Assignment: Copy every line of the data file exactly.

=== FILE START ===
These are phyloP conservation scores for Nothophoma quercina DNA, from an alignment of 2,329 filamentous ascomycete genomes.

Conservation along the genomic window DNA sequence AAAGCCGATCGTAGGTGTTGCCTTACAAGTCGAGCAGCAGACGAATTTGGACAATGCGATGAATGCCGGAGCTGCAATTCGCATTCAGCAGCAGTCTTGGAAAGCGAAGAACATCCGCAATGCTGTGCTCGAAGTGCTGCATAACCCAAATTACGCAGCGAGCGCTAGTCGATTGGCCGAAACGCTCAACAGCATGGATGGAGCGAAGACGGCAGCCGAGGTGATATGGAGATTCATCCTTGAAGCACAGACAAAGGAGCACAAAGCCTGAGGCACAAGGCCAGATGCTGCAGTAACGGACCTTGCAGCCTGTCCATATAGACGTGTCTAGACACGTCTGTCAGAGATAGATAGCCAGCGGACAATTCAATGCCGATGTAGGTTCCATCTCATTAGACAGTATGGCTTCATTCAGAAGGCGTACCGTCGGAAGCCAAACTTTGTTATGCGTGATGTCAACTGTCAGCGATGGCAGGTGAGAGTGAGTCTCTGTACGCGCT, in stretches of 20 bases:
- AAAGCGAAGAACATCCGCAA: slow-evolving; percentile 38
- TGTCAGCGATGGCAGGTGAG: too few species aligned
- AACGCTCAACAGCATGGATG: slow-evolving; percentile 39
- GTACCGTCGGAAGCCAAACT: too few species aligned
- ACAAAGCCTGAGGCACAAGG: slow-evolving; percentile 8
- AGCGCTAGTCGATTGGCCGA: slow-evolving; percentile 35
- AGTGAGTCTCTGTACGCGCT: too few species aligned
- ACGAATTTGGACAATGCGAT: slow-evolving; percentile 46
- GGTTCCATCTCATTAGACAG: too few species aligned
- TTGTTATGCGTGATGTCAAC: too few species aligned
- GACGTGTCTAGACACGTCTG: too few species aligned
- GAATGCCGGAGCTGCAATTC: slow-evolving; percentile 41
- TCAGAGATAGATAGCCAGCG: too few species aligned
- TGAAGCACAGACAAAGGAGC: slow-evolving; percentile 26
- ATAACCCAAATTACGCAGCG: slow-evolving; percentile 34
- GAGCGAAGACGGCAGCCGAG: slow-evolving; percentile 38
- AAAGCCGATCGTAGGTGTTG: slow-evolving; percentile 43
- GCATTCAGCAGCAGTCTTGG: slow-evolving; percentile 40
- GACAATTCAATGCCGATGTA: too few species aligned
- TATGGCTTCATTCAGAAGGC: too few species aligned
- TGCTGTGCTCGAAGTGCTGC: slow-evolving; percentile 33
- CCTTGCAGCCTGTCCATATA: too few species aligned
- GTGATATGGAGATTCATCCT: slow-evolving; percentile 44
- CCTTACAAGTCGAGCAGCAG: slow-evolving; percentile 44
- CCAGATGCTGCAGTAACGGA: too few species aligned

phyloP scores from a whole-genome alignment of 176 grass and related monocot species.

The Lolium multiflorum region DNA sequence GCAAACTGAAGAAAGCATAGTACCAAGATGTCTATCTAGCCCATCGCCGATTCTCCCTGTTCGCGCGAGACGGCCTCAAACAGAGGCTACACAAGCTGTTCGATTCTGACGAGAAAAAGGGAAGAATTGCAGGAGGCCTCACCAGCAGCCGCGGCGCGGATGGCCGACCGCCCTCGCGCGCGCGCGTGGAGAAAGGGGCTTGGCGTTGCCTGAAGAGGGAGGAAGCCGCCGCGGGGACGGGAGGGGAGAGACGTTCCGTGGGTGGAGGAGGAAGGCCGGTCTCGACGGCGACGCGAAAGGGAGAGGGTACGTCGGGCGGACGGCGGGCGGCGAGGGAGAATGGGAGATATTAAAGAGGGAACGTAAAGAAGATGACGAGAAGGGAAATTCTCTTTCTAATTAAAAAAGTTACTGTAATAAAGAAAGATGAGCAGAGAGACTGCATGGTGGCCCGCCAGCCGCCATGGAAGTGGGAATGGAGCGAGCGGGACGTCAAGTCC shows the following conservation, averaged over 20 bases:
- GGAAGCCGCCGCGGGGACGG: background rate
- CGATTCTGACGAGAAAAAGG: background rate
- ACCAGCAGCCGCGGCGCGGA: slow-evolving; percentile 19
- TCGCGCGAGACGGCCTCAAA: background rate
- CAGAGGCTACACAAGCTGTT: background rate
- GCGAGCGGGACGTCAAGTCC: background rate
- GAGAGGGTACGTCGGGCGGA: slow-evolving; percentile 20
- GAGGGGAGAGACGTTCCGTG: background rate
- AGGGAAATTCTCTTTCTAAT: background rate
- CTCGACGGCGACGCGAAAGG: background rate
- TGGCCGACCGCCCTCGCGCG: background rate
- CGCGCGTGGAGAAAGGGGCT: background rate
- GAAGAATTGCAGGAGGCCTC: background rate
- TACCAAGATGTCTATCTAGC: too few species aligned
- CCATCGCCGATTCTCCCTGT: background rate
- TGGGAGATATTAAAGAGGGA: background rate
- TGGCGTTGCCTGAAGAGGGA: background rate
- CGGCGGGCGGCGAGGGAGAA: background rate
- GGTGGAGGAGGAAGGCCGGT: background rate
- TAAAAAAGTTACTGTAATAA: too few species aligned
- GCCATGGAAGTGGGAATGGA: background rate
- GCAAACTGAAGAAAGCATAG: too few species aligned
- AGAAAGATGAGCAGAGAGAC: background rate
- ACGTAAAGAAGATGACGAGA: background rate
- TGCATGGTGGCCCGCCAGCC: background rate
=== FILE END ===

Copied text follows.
These are phyloP conservation scores for Nothophoma quercina DNA, from an alignment of 2,329 filamentous ascomycete genomes.

Conservation along the genomic window DNA sequence AAAGCCGATCGTAGGTGTTGCCTTACAAGTCGAGCAGCAGACGAATTTGGACAATGCGATGAATGCCGGAGCTGCAATTCGCATTCAGCAGCAGTCTTGGAAAGCGAAGAACATCCGCAATGCTGTGCTCGAAGTGCTGCATAACCCAAATTACGCAGCGAGCGCTAGTCGATTGGCCGAAACGCTCAACAGCATGGATGGAGCGAAGACGGCAGCCGAGGTGATATGGAGATTCATCCTTGAAGCACAGACAAAGGAGCACAAAGCCTGAGGCACAAGGCCAGATGCTGCAGTAACGGACCTTGCAGCCTGTCCATATAGACGTGTCTAGACACGTCTGTCAGAGATAGATAGCCAGCGGACAATTCAATGCCGATGTAGGTTCCATCTCATTAGACAGTATGGCTTCATTCAGAAGGCGTACCGTCGGAAGCCAAACTTTGTTATGCGTGATGTCAACTGTCAGCGATGGCAGGTGAGAGTGAGTCTCTGTACGCGCT, in stretches of 20 bases:
- AAAGCGAAGAACATCCGCAA: slow-evolving; percentile 38
- TGTCAGCGATGGCAGGTGAG: too few species aligned
- AACGCTCAACAGCATGGATG: slow-evolving; percentile 39
- GTACCGTCGGAAGCCAAACT: too few species aligned
- ACAAAGCCTGAGGCACAAGG: slow-evolving; percentile 8
- AGCGCTAGTCGATTGGCCGA: slow-evolving; percentile 35
- AGTGAGTCTCTGTACGCGCT: too few species aligned
- ACGAATTTGGACAATGCGAT: slow-evolving; percentile 46
- GGTTCCATCTCATTAGACAG: too few species aligned
- TTGTTATGCGTGATGTCAAC: too few species aligned
- GACGTGTCTAGACACGTCTG: too few species aligned
- GAATGCCGGAGCTGCAATTC: slow-evolving; percentile 41
- TCAGAGATAGATAGCCAGCG: too few species aligned
- TGAAGCACAGACAAAGGAGC: slow-evolving; percentile 26
- ATAACCCAAATTACGCAGCG: slow-evolving; percentile 34
- GAGCGAAGACGGCAGCCGAG: slow-evolving; percentile 38
- AAAGCCGATCGTAGGTGTTG: slow-evolving; percentile 43
- GCATTCAGCAGCAGTCTTGG: slow-evolving; percentile 40
- GACAATTCAATGCCGATGTA: too few species aligned
- TATGGCTTCATTCAGAAGGC: too few species aligned
- TGCTGTGCTCGAAGTGCTGC: slow-evolving; percentile 33
- CCTTGCAGCCTGTCCATATA: too few species aligned
- GTGATATGGAGATTCATCCT: slow-evolving; percentile 44
- CCTTACAAGTCGAGCAGCAG: slow-evolving; percentile 44
- CCAGATGCTGCAGTAACGGA: too few species aligned

phyloP scores from a whole-genome alignment of 176 grass and related monocot species.

The Lolium multiflorum region DNA sequence GCAAACTGAAGAAAGCATAGTACCAAGATGTCTATCTAGCCCATCGCCGATTCTCCCTGTTCGCGCGAGACGGCCTCAAACAGAGGCTACACAAGCTGTTCGATTCTGACGAGAAAAAGGGAAGAATTGCAGGAGGCCTCACCAGCAGCCGCGGCGCGGATGGCCGACCGCCCTCGCGCGCGCGCGTGGAGAAAGGGGCTTGGCGTTGCCTGAAGAGGGAGGAAGCCGCCGCGGGGACGGGAGGGGAGAGACGTTCCGTGGGTGGAGGAGGAAGGCCGGTCTCGACGGCGACGCGAAAGGGAGAGGGTACGTCGGGCGGACGGCGGGCGGCGAGGGAGAATGGGAGATATTAAAGAGGGAACGTAAAGAAGATGACGAGAAGGGAAATTCTCTTTCTAATTAAAAAAGTTACTGTAATAAAGAAAGATGAGCAGAGAGACTGCATGGTGGCCCGCCAGCCGCCATGGAAGTGGGAATGGAGCGAGCGGGACGTCAAGTCC shows the following conservation, averaged over 20 bases:
- GGAAGCCGCCGCGGGGACGG: background rate
- CGATTCTGACGAGAAAAAGG: background rate
- ACCAGCAGCCGCGGCGCGGA: slow-evolving; percentile 19
- TCGCGCGAGACGGCCTCAAA: background rate
- CAGAGGCTACACAAGCTGTT: background rate
- GCGAGCGGGACGTCAAGTCC: background rate
- GAGAGGGTACGTCGGGCGGA: slow-evolving; percentile 20
- GAGGGGAGAGACGTTCCGTG: background rate
- AGGGAAATTCTCTTTCTAAT: background rate
- CTCGACGGCGACGCGAAAGG: background rate
- TGGCCGACCGCCCTCGCGCG: background rate
- CGCGCGTGGAGAAAGGGGCT: background rate
- GAAGAATTGCAGGAGGCCTC: background rate
- TACCAAGATGTCTATCTAGC: too few species aligned
- CCATCGCCGATTCTCCCTGT: background rate
- TGGGAGATATTAAAGAGGGA: background rate
- TGGCGTTGCCTGAAGAGGGA: background rate
- CGGCGGGCGGCGAGGGAGAA: background rate
- GGTGGAGGAGGAAGGCCGGT: background rate
- TAAAAAAGTTACTGTAATAA: too few species aligned
- GCCATGGAAGTGGGAATGGA: background rate
- GCAAACTGAAGAAAGCATAG: too few species aligned
- AGAAAGATGAGCAGAGAGAC: background rate
- ACGTAAAGAAGATGACGAGA: background rate
- TGCATGGTGGCCCGCCAGCC: background rate